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Implications of a 10 Day refinery Outage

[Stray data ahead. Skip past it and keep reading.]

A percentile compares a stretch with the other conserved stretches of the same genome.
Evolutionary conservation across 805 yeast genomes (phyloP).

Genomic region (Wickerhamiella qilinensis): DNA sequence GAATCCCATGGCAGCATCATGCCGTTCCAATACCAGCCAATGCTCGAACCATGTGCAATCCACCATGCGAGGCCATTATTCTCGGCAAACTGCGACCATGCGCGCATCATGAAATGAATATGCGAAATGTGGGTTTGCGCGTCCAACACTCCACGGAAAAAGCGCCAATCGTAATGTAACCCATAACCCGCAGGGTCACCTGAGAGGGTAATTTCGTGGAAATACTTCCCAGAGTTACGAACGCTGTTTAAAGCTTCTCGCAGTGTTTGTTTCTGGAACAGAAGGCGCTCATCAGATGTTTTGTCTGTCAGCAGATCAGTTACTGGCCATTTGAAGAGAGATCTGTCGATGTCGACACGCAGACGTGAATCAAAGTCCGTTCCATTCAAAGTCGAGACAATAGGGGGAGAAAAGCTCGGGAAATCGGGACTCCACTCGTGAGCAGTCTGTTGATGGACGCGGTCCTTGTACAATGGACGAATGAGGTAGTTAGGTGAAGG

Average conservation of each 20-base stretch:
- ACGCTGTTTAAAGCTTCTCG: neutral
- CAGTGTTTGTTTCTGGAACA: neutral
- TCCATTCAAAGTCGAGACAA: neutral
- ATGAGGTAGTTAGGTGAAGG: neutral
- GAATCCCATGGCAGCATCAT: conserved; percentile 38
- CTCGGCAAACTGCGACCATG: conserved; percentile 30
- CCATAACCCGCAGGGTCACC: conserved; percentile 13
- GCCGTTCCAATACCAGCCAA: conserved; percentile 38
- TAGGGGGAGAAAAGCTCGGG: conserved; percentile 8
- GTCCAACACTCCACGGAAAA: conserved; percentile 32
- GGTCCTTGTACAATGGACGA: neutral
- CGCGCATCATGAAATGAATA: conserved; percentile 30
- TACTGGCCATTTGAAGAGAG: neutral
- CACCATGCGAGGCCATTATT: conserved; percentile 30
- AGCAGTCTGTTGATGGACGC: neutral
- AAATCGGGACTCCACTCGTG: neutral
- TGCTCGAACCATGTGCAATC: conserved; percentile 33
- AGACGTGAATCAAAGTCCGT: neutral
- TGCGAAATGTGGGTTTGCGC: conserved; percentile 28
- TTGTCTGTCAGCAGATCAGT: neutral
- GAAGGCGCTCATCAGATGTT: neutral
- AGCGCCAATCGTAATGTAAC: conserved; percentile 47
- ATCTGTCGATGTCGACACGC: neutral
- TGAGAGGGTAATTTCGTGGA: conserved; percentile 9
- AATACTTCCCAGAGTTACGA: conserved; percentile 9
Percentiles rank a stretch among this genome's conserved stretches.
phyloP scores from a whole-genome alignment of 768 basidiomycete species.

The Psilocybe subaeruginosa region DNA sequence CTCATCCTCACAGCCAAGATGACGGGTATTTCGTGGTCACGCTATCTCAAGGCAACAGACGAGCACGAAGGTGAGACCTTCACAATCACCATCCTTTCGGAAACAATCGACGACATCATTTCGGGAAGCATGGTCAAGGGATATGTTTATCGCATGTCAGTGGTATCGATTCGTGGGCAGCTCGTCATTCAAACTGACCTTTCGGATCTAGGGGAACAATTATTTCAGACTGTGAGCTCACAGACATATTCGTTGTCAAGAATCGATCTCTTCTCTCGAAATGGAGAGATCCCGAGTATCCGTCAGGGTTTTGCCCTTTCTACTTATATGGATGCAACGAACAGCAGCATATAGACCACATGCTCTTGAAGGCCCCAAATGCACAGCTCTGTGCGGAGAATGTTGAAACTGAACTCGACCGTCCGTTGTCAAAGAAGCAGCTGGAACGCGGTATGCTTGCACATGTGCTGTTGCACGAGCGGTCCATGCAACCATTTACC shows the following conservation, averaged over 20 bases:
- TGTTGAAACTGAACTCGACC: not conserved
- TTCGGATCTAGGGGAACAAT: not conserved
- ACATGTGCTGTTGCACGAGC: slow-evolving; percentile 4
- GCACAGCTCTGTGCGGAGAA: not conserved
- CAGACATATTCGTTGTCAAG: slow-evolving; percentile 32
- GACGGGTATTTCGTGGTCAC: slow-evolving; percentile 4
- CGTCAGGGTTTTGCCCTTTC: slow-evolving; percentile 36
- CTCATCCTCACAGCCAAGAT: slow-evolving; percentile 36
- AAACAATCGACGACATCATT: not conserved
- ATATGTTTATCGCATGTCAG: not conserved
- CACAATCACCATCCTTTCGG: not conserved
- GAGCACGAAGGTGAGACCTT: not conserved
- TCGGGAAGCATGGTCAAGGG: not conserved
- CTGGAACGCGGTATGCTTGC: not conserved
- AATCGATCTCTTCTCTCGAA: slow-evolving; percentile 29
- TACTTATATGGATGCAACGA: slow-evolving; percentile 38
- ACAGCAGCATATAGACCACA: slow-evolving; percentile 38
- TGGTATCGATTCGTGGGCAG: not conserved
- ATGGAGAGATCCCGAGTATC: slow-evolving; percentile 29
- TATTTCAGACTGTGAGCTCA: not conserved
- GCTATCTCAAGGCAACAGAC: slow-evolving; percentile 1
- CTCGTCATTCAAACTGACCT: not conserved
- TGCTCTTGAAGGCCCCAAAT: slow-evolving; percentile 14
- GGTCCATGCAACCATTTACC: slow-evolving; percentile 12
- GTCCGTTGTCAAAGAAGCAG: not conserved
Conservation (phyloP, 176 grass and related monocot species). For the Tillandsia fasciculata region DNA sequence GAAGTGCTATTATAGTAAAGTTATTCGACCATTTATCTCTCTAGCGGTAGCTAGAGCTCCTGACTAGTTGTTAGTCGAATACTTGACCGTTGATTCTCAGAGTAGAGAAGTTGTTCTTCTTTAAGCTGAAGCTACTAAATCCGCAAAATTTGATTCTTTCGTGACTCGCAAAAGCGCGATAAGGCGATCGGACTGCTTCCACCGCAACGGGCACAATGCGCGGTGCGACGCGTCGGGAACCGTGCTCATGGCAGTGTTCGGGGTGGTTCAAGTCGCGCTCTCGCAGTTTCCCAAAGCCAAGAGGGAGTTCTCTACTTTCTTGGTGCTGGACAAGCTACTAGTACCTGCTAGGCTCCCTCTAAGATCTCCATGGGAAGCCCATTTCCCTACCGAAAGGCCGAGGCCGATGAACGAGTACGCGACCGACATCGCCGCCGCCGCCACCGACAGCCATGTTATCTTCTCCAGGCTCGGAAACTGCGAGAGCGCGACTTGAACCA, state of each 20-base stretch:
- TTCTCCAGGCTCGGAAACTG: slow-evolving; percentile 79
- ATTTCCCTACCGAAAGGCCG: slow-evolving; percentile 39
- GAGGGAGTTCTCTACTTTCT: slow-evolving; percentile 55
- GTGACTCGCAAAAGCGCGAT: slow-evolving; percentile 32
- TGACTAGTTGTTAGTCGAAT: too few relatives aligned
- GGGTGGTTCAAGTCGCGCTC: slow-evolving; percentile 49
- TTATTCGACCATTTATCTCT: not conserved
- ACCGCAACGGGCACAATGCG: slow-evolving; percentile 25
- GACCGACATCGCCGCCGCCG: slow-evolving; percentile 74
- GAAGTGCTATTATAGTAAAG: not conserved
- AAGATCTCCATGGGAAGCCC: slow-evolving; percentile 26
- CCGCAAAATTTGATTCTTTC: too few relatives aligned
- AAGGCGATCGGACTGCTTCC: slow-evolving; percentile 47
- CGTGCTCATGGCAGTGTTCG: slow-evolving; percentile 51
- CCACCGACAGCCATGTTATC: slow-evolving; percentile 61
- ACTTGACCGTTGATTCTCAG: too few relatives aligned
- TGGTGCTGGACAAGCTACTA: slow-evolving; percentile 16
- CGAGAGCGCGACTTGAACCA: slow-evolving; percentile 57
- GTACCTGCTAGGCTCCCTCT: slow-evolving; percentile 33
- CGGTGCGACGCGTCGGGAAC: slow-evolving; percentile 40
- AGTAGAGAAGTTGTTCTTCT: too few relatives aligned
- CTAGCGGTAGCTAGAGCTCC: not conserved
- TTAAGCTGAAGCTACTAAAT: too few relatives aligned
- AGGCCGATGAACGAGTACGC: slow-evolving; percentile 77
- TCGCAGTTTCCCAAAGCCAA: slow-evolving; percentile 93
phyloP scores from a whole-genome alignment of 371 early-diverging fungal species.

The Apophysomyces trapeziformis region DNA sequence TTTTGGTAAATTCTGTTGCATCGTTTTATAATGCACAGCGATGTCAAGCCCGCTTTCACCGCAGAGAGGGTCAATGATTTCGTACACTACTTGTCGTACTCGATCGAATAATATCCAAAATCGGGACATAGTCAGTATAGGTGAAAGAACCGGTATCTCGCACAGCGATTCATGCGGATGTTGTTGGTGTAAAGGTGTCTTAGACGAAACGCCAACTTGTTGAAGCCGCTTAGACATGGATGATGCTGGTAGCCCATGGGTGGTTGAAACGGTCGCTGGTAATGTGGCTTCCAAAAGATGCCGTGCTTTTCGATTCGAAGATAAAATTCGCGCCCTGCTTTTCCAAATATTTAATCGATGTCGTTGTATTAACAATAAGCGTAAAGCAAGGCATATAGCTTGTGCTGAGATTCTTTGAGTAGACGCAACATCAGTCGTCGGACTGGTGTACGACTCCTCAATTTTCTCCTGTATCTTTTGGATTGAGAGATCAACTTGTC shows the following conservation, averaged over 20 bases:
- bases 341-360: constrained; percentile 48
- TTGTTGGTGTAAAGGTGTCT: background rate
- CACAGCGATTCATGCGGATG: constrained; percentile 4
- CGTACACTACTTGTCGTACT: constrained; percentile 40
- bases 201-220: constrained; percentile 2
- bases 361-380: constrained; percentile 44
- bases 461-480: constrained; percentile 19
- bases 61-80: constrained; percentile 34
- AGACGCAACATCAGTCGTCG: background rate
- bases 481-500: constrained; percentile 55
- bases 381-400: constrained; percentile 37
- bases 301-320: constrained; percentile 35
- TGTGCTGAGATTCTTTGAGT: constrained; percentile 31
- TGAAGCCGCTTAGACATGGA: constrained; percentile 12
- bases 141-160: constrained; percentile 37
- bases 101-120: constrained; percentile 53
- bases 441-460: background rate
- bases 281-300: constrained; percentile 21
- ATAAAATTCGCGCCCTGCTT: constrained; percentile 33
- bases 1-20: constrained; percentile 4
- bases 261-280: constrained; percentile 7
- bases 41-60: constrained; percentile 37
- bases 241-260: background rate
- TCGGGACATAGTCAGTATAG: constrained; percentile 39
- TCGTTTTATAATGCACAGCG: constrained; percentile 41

Insight 1. Even before Hurricane Ike hit, inventories were very low. According to EIA data, gasoline inventories the week that Hurricane Gustav hit were the lowest that they had been since 2000, amounting to 187.9 million barrels, or about 21 days supply. Quite a bit of this inventory is needed just to keep the pipelines filled. EIA does not publish information as to how far inventories need to drop before we start seeing outages, but it is clear that we have now reached the point where shortages are developing. Insight 2. Friday, September 12, before Hurricane Ike hit, there were already gasoline shortages in some parts of the country. These occurred primarily because of the earlier impact of Hurricane Gustav. Even though Hurricane Gustav hit on September 1, its impact on petroleum product supplies were not felt immediately, because some inventories were still available, and because it takes a while for shortages to work their way through the pipeline. Gasoline traveling by pipeline from Texas to New Jersey takes an average of 18.5 days to make the trip, so it shouldn't be surprising that it took 11 days (from September 1 to September 12) for the Hurricane Gustav shortage to start to be felt. Insight 3. Since Hurricane Gustav hit, there has been a drop in refinery output of 1 to 3 million barrels a day. The Department of Energy releases daily reports showing the amount of refinery capacity in the hurricane area that is shut in and the amount subject to reduced runs. We cannot know to what extent runs are reduced. For the purpose of Figure 2, I have estimated that reduced runs have the impact of reducing production by one-third. The amount shown in the graph is a rough estimate of the amount by which refinery production will decrease. It is not exact because: (1) We don't know the extent to which production was reduced under reduced runs. (2) I haven't adjusted for expected refinery utilization rates, without the hurricane. (3) The data is only for the hurricane area. It is likely that the hurricanes have changed refinery production elsewhere - some increases (greater use to offset shutdowns) and some decreases (because of unavailable crude). Insight 4. It is likely that we will have product shortages for at least the next three to four weeks, because of shut in refinery capacity and reduced refinery runs. I have said that it is likely to take a week or two to get refinery production up to pre-Ike levels. Suppose it takes 10 days. Adding 10 days to the date of the hurricane (September 12) brings us to September 22. If it takes an average of 18.5 days to get product from Texas to New Jersey by pipeline, it will take until approximately October 10 before supplies are back to normal. It could be a little shorter than this, or quite a bit longer. Insight 5. One of the biggest refined product pipelines, Colonial Pipeline, is now reported to be shut down, because of lack of refined product input. Colonial pipeline is one of the largest pipelines, with a capacity of 2.4 million barrels a day. It serves the Southeast and the East Coast. Until Colonial pipeline is back to carrying full capacity of gasoline, diesel, and other refined products, there are likely to be shortages along the gulf coast and the Southeast. The Northeast may also begin to see shortages. Other major outages have also been reported. Explorer pipeline, carrying 700,000 barrels a day of petroleum products from Texas/LA to Indiana, is completely shut down. Plantation pipeline, carrying 600,000 barrels a day of petroleum products from Louisiana to Virginia, is operating at reduced rates. Insight 6. The lack of refined product (gasoline, diesel, jet fuel) is what is driving pipeline outages. Until there is enough refined product, some of the pipelines will be short of products to ship. In the immediate aftermath of Ike, lack of electricity may also interefere with the operation of some pipelines, but it is too soon to have information about these disruptions. Insight 7. Areas with pipeline disruptions are likely to experience shortages of all refined products, not just gasoline. While gasoline is the product that is in short supply most quickly because of lower inventories than some other products, eventually diesel and jet fuel can expect shortages as well. Cont.....

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